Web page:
The Ann Arbor city council’s vote last Monday on the appointment of Al McWilliams to the board of the Ann Arbor Downtown Development Authority was 6-5 on the 11-member body. A 6-5 vote for the Ann Arbor council is rare, and reflects a certain amount of controversy surrounding McWilliams’ appointment.
But in this column I’d like to leave aside the controversies that led to such a narrow split. Instead, I’d like to review the history of the legislative actions that led up to the 6-5 vote at the council’s Sept. 16, 2013 meeting. That review leads me to conclude that eight votes should have been required for approval.
A quick narrative summary goes like this: McWilliams was set to be nominated, then not actually nominated, but then nominated after all, then had his nomination “withdrawn,” and then finally had his nomination voted on by the council. But in the end, the six-vote majority was declared enough to confirm his membership on the DDA board, replacing Newcombe Clark, who made an employment-related move to Chicago after serving one four-year term.
Choice of the phrase “was declared enough to confirm” is not accidental. Even though the tally of six votes was deemed sufficient by the city clerk and mayor John Hieftje for approval of the motion, I think the vote actually required eight votes to pass.
Under the council’s rules, a nomination to a board or commission can’t be confirmed or approved before the next regular meeting of the council – unless eight members of the council vote for the confirmation. So the typical pattern is that a nomination is put forward at one meeting and the vote on confirmation is taken at the next regular meeting.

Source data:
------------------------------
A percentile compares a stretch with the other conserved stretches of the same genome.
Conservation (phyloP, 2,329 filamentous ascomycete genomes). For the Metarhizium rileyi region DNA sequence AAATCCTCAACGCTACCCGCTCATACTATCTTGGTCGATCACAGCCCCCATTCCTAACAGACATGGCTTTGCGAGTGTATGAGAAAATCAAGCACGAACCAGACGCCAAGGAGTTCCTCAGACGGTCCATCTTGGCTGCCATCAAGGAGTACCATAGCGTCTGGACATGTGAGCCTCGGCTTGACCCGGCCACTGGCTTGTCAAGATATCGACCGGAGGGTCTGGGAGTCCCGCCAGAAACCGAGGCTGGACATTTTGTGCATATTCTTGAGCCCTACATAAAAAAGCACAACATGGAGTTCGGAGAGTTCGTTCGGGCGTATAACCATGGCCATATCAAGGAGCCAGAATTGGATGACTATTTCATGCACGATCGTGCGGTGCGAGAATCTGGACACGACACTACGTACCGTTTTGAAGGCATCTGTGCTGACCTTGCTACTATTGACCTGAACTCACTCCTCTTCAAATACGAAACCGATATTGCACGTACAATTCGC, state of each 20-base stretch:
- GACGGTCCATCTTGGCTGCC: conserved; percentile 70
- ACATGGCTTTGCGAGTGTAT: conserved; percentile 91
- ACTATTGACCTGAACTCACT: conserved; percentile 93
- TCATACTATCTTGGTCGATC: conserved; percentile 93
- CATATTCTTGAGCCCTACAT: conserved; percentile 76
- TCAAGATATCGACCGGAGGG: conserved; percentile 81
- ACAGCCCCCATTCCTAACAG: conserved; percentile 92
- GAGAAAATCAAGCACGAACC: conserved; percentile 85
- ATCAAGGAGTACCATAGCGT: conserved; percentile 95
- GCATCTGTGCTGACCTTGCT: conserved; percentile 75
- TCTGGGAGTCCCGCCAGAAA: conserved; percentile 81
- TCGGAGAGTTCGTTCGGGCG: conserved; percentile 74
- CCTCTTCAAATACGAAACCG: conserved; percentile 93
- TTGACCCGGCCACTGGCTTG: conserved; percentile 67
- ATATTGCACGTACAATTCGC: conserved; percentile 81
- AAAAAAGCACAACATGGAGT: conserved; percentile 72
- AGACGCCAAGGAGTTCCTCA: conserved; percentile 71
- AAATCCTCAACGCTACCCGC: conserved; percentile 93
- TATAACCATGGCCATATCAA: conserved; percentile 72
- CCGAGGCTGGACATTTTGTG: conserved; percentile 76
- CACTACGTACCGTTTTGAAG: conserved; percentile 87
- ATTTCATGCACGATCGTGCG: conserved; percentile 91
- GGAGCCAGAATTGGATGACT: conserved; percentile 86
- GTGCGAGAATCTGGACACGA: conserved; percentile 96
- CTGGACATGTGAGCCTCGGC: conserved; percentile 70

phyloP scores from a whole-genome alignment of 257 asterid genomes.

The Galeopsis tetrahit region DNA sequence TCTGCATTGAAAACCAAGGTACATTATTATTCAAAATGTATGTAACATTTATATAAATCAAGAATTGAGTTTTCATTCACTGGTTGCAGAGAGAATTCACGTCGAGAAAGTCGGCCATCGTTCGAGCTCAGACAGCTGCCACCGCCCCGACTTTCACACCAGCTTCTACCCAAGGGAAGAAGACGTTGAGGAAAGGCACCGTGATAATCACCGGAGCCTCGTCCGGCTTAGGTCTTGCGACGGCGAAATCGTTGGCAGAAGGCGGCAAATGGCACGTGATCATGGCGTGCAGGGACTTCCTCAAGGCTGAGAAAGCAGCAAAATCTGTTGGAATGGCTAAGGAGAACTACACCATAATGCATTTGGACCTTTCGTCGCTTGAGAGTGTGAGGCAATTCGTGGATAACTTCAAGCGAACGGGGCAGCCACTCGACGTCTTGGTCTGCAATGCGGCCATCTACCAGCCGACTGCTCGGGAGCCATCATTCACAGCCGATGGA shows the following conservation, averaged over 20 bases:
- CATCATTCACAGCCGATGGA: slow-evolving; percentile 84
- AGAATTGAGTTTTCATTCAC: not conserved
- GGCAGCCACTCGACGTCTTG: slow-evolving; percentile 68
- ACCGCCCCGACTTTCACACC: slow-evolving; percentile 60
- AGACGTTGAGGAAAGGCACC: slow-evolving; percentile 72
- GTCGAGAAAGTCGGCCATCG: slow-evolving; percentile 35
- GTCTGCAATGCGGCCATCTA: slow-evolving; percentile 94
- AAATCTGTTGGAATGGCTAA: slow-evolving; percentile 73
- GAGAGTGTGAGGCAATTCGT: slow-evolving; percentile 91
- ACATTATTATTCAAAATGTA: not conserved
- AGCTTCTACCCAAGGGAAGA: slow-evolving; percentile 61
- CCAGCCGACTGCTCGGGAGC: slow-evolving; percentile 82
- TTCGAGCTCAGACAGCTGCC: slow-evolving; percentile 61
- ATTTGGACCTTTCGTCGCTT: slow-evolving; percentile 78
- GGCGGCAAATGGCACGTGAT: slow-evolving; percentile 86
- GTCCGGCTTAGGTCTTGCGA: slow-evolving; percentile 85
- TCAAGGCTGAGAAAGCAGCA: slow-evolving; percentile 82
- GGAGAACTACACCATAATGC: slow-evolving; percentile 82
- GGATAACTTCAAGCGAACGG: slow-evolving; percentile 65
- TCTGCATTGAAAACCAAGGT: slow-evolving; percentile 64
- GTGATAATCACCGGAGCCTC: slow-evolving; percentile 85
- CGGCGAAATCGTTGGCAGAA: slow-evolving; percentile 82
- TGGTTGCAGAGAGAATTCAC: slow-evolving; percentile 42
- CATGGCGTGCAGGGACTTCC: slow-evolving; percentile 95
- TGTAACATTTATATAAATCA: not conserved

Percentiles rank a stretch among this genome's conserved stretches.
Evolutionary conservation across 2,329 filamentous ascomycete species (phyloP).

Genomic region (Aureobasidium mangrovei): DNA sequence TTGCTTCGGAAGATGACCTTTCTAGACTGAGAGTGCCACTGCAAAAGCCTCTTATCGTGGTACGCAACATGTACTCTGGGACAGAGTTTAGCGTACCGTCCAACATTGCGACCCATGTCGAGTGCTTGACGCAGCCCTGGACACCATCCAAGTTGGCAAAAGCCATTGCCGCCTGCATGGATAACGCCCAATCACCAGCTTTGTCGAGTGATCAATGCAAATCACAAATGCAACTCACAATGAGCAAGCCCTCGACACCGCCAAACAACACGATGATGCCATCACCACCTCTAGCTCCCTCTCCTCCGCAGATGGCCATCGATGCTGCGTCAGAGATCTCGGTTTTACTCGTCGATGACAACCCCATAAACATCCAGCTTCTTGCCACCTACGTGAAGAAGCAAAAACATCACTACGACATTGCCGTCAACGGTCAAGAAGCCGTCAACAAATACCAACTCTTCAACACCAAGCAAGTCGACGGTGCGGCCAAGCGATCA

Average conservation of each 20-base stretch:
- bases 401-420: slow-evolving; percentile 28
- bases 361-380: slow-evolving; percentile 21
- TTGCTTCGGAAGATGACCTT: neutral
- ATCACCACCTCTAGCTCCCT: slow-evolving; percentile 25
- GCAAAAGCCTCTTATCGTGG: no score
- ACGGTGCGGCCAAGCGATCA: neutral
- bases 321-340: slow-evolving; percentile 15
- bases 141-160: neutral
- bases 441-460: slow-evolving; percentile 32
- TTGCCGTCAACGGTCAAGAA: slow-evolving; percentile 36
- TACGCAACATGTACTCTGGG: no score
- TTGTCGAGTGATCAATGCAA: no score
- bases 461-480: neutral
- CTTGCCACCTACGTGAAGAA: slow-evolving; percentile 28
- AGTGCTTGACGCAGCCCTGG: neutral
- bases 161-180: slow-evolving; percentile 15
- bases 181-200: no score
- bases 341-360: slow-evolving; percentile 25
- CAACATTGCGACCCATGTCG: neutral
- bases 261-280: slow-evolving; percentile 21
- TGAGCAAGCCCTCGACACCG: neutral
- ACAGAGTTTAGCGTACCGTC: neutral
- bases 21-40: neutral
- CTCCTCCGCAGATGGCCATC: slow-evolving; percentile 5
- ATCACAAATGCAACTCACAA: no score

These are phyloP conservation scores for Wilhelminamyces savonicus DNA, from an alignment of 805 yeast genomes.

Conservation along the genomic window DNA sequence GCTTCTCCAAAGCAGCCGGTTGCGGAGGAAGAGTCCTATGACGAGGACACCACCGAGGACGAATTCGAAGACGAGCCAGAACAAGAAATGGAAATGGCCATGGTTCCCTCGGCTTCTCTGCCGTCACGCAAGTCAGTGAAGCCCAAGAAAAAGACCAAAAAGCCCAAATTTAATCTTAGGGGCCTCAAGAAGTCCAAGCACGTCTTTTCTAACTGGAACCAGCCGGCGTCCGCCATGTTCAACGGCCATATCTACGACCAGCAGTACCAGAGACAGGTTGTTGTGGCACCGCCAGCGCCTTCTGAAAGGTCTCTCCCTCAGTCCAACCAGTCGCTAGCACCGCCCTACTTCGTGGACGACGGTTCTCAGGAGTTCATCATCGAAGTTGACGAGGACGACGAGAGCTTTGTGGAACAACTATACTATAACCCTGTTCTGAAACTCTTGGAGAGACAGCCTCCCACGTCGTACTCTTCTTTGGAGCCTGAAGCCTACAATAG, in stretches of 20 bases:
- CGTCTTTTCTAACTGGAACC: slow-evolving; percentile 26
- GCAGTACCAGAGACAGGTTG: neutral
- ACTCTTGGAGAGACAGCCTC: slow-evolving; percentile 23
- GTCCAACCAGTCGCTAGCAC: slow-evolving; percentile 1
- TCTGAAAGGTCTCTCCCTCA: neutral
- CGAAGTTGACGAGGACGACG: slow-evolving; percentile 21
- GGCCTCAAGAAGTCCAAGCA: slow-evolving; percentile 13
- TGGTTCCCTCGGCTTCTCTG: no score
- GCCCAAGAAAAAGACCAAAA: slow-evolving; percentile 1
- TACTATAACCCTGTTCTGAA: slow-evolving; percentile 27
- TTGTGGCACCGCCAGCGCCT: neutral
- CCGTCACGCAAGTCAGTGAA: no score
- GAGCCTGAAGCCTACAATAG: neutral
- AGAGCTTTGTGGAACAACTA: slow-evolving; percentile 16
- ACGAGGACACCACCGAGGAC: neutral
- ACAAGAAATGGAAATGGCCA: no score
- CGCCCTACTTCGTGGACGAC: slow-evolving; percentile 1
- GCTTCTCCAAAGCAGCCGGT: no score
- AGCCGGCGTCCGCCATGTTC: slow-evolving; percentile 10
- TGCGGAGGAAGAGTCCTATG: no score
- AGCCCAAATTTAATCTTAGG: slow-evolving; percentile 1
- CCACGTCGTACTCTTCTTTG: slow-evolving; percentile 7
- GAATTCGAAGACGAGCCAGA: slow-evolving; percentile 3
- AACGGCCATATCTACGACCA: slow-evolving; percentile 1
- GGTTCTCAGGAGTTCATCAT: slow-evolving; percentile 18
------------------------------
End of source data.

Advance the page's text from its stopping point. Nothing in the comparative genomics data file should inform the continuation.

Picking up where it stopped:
Hieftje explicitly stated at the council’s Sept. 3 meeting – during deliberations – that he was withdrawing the nomination of McWilliams. The matter was not “postponed” – as Hieftje described it at the Sept. 16 meeting – because the council did not vote on the McWilliams nomination at all, much less vote in a way that postponed consideration. It certainly would have been an option for the council to have entertained a motion to postpone. But councilmembers did not wind up voting on it at all, and Hieftje stated: “Okay, so I will withdraw it [McWilliams' nomination] tonight.”
Under any rational understanding of the nomination and confirmation procedure, Hieftje needed to take some affirmative action to put the nomination before the council again, which could have been done at the Sept. 16 meeting. Early in that meeting, during communications time, Hieftje indicated to the council he’d be bringing McWilliams’ nomination forward toward the end of the meeting, when nominations and confirmations are handled. The nomination was not on the council’s agenda as of 4 p.m. that day and came as a surprise to some councilmembers.
But instead of just placing the nomination of McWilliams before the council, Hieftje also asked the council on Sept. 16 to vote on confirmation, which it did – with the 6-5 outcome.